** Report on EXOS Aerospace suborbital launch: Unsuccessful Attempt in the Desert … EXOS Aerospace Systems & Technologies Fourth Launch of a Reusable Vehicle- Satnews

Unfortunately a reusable suborbital sounding rocket launched by EXOS Aerospace malfunctioned shortly after liftoff causing the vehicle to crash back to Earth minutes later. Even though today’s attempt was unsuccessful this EXOS flight was the third time a suborbital-class rocket stage has been reused for a fourth time.

The launch took place at the Spaceport America. Spaceport America which is an FAA-licensed spaceport located on 18,000 acres of State Trust Land in the Jornada del Muerto desert basin in New Mexico, directly west and adjacent to U.S. Army’s White Sands Missile Range. It lies 89 miles north of El Paso, 45 miles north of Las Cruces, and 20 miles southeast of Truth or Consequences.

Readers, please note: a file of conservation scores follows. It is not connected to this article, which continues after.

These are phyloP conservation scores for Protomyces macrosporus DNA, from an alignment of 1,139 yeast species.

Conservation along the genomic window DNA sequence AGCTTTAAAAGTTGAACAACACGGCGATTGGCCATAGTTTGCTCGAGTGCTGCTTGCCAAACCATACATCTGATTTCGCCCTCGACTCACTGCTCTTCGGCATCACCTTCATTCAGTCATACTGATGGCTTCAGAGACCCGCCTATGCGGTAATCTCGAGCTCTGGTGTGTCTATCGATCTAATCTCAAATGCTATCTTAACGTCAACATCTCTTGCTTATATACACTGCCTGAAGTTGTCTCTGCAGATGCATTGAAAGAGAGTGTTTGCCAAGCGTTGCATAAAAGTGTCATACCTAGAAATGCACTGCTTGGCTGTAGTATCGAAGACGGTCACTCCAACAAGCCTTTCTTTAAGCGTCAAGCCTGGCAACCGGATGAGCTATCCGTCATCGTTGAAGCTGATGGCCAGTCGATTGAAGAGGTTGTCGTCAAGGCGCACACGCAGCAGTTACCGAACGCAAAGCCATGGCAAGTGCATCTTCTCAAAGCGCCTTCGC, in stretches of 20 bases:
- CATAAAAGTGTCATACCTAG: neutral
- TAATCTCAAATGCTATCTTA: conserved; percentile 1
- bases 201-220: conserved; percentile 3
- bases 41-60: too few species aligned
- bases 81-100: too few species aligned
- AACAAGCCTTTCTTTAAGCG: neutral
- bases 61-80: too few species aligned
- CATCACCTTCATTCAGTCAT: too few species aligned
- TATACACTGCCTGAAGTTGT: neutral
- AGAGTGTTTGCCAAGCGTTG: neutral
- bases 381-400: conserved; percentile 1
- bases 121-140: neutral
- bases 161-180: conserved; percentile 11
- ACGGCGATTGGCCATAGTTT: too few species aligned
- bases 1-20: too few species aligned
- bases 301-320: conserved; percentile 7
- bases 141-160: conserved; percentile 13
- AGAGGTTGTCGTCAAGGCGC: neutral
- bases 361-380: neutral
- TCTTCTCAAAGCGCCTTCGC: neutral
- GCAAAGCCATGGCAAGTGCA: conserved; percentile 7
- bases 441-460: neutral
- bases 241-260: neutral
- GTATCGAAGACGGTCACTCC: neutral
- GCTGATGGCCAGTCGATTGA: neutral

** Video: Review of reusable rocket engines with Matt Richardson of Univ. of

We’re joined by Dr Matt Richardson of U Tokyo/JAXA to talk reusable rocket engines. Matt recently graduated with a PhD in aerospace engineering where he tested ways to extend the lifetime and reduce refurbishment costs of liquid-fueled rocket engines.

** SpaceX;

*** Starlink early deployment: What to expect from SpaceX Starlink broadband service next year and beyond – CIS 471